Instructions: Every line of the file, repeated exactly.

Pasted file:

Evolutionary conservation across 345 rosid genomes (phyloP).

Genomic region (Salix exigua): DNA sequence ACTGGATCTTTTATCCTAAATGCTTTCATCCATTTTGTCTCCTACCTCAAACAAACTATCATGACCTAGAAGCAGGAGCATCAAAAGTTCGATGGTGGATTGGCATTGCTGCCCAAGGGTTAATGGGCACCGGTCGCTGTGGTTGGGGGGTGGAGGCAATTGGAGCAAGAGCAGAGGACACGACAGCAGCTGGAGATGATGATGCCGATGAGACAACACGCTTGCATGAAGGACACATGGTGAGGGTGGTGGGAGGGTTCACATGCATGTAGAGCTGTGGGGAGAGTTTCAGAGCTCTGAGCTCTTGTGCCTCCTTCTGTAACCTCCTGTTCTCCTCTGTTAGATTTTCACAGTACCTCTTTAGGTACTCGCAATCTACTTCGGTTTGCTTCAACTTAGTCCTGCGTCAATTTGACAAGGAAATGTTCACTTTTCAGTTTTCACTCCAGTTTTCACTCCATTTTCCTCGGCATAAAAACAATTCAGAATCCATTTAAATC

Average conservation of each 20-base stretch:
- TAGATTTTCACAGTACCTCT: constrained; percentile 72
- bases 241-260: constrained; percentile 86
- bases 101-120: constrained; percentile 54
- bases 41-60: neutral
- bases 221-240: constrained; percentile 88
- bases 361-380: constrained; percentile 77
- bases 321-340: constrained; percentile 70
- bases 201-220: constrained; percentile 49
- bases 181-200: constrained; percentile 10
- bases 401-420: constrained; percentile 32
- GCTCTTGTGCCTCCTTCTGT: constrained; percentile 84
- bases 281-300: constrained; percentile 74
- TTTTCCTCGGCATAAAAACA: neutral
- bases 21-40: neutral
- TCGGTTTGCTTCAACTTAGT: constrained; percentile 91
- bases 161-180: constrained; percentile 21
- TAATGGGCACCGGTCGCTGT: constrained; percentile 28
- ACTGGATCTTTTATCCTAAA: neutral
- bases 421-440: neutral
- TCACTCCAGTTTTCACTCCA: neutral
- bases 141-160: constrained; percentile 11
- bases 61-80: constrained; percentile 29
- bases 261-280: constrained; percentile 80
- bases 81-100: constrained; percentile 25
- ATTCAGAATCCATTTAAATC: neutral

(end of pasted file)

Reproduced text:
Evolutionary conservation across 345 rosid genomes (phyloP).

Genomic region (Salix exigua): DNA sequence ACTGGATCTTTTATCCTAAATGCTTTCATCCATTTTGTCTCCTACCTCAAACAAACTATCATGACCTAGAAGCAGGAGCATCAAAAGTTCGATGGTGGATTGGCATTGCTGCCCAAGGGTTAATGGGCACCGGTCGCTGTGGTTGGGGGGTGGAGGCAATTGGAGCAAGAGCAGAGGACACGACAGCAGCTGGAGATGATGATGCCGATGAGACAACACGCTTGCATGAAGGACACATGGTGAGGGTGGTGGGAGGGTTCACATGCATGTAGAGCTGTGGGGAGAGTTTCAGAGCTCTGAGCTCTTGTGCCTCCTTCTGTAACCTCCTGTTCTCCTCTGTTAGATTTTCACAGTACCTCTTTAGGTACTCGCAATCTACTTCGGTTTGCTTCAACTTAGTCCTGCGTCAATTTGACAAGGAAATGTTCACTTTTCAGTTTTCACTCCAGTTTTCACTCCATTTTCCTCGGCATAAAAACAATTCAGAATCCATTTAAATC

Average conservation of each 20-base stretch:
- TAGATTTTCACAGTACCTCT: constrained; percentile 72
- bases 241-260: constrained; percentile 86
- bases 101-120: constrained; percentile 54
- bases 41-60: neutral
- bases 221-240: constrained; percentile 88
- bases 361-380: constrained; percentile 77
- bases 321-340: constrained; percentile 70
- bases 201-220: constrained; percentile 49
- bases 181-200: constrained; percentile 10
- bases 401-420: constrained; percentile 32
- GCTCTTGTGCCTCCTTCTGT: constrained; percentile 84
- bases 281-300: constrained; percentile 74
- TTTTCCTCGGCATAAAAACA: neutral
- bases 21-40: neutral
- TCGGTTTGCTTCAACTTAGT: constrained; percentile 91
- bases 161-180: constrained; percentile 21
- TAATGGGCACCGGTCGCTGT: constrained; percentile 28
- ACTGGATCTTTTATCCTAAA: neutral
- bases 421-440: neutral
- TCACTCCAGTTTTCACTCCA: neutral
- bases 141-160: constrained; percentile 11
- bases 61-80: constrained; percentile 29
- bases 261-280: constrained; percentile 80
- bases 81-100: constrained; percentile 25
- ATTCAGAATCCATTTAAATC: neutral